The domestic scenario is at a very abstract and confusing place at best regarding the phrase Public Policy. The Courts of judicial authority in India have interpreted public policy in both a broad and a narrow way, leading to the so-called confusion. Various decisions given by the Courts in different cases have favoured a broad interpretation to the term Public Policy, whereas various others have favoured the narrow interpretation. Regardless of the means of interpretation, both have certain drawbacks and advantages that make it appealable to the judicial courts to make use of them.

The broad view of interpretation is very useful in the sense that, it helps in considering different situations under its jurisdiction, which may otherwise be out of its reach. But if such a view is used, the Courts then would gain the power to entertain challenges to arbitral awards and set them aside, not only in the case if such an award is in contravention to the fundamental policy of Indian law, but also if such award is at odds with a legal provision given under any of the statutes of Indian legal system.

This power then becomes a drawback to the process of arbitration in India, because if the courts gain and exercise this power, then people would lose faith in the process of arbitration as any award given by a tribunal could be easily set aside by a judicial authority on the given condition. People would prefer to directly approach the Courts instead of an arbitral tribunal to save their time and get a valid and binding judgment, instead of a challengeable one.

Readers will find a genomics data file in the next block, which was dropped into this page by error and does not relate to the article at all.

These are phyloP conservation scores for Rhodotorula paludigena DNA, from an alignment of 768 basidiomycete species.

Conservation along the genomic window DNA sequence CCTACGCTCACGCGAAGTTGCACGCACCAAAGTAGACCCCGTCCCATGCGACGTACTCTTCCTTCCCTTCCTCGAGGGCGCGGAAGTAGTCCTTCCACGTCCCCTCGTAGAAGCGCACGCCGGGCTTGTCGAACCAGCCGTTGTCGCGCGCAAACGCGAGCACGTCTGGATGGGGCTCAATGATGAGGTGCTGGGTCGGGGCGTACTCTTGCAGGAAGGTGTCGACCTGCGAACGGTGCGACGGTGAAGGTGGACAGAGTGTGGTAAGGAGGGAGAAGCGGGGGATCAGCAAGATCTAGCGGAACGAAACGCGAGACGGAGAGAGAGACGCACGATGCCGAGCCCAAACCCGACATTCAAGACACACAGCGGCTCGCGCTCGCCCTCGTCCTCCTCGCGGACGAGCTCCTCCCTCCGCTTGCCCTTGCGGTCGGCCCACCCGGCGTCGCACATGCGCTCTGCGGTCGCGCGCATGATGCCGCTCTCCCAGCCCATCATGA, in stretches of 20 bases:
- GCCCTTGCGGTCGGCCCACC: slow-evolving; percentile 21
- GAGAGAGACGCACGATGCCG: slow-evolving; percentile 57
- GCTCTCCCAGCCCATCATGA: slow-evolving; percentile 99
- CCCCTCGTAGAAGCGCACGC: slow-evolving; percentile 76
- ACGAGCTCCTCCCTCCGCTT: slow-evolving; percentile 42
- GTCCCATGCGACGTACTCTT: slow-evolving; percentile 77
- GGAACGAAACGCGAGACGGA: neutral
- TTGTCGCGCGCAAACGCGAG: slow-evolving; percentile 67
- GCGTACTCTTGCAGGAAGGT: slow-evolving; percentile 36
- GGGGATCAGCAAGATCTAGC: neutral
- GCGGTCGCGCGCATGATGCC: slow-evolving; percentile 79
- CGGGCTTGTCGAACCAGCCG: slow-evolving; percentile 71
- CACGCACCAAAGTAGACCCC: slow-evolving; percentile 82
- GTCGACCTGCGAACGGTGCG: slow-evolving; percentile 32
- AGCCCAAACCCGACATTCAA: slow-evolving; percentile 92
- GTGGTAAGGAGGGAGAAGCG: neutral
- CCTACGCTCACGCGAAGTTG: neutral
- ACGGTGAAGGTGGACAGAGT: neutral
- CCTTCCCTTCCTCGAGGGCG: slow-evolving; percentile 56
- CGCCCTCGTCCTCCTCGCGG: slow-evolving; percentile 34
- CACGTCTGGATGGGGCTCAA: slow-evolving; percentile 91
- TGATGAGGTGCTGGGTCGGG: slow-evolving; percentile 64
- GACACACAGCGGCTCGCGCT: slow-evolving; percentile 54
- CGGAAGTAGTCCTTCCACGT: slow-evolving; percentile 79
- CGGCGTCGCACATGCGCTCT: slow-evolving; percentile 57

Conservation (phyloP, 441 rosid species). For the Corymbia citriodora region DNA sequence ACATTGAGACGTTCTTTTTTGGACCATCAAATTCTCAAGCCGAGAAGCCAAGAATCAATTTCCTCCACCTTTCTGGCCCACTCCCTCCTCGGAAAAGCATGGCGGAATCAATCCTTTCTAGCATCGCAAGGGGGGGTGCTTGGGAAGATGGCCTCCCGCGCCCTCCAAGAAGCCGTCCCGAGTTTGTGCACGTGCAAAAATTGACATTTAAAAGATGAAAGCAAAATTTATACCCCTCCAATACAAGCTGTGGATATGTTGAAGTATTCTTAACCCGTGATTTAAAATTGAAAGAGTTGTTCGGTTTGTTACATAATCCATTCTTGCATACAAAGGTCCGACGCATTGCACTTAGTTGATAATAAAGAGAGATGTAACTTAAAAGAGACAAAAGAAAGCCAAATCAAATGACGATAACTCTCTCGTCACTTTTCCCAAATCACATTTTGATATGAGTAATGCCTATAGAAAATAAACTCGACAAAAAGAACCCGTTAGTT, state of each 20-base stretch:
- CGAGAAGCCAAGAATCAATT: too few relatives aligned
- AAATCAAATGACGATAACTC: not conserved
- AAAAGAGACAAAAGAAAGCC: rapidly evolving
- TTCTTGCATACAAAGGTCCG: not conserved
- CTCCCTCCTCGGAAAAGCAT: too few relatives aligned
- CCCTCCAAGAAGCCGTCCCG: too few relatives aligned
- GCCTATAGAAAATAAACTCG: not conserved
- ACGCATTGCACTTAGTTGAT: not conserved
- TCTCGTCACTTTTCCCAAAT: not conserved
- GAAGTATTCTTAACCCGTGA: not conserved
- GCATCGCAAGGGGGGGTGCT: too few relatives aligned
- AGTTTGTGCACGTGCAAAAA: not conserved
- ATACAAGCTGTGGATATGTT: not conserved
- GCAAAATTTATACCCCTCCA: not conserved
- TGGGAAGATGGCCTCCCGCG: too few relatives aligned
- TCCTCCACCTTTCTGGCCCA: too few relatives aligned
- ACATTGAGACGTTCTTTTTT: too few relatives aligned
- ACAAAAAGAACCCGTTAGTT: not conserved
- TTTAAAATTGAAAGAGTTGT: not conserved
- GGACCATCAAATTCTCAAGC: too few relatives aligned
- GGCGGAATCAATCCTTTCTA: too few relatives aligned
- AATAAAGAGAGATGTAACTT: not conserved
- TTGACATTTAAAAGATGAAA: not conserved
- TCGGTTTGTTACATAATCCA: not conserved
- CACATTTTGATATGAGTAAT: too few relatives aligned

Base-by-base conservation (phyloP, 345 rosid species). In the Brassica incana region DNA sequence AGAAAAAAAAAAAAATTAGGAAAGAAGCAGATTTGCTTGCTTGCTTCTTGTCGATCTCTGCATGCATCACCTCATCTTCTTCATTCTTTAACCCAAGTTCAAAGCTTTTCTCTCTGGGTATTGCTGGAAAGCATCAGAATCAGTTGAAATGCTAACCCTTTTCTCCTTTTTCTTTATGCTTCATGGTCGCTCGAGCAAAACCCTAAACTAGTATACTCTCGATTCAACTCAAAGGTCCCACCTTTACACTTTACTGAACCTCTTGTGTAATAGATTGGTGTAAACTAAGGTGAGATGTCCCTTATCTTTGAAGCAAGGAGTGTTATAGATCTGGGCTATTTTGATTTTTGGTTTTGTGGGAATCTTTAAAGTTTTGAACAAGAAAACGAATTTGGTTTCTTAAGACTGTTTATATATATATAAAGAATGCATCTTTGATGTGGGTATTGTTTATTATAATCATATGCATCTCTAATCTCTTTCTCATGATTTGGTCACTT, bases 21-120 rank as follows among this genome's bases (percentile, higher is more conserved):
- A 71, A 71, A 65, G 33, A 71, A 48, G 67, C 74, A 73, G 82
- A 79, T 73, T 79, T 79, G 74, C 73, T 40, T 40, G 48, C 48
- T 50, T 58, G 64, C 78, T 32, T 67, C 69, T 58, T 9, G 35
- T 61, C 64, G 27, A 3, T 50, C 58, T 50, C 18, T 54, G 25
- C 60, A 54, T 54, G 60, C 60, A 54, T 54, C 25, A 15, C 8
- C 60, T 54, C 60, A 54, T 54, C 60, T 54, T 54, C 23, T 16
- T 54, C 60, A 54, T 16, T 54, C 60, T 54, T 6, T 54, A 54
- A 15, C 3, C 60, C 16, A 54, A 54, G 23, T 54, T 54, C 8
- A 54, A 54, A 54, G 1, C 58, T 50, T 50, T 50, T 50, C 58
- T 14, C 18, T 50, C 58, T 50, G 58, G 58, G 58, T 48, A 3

In contrast, a narrow view of interpretation means that although such a view would limit the jurisdiction of the judicial authority to adjudicate on the challenge of an arbitral award, this would clearly define the limits on which the Court could do so. Such a limitation would in fact help in avoiding confusion among the Courts and help in the better and fair disposal of cases.

The narrow interpretation means that Courts can only set aside arbitral awards if such awards are in contravention to the fundamental policy of India, and not if they go against any law given under any of the statutes under the Indian Law. This view helps in establishing India as an arbitration-friendly nation and supports people to put their faith in the arbitration process.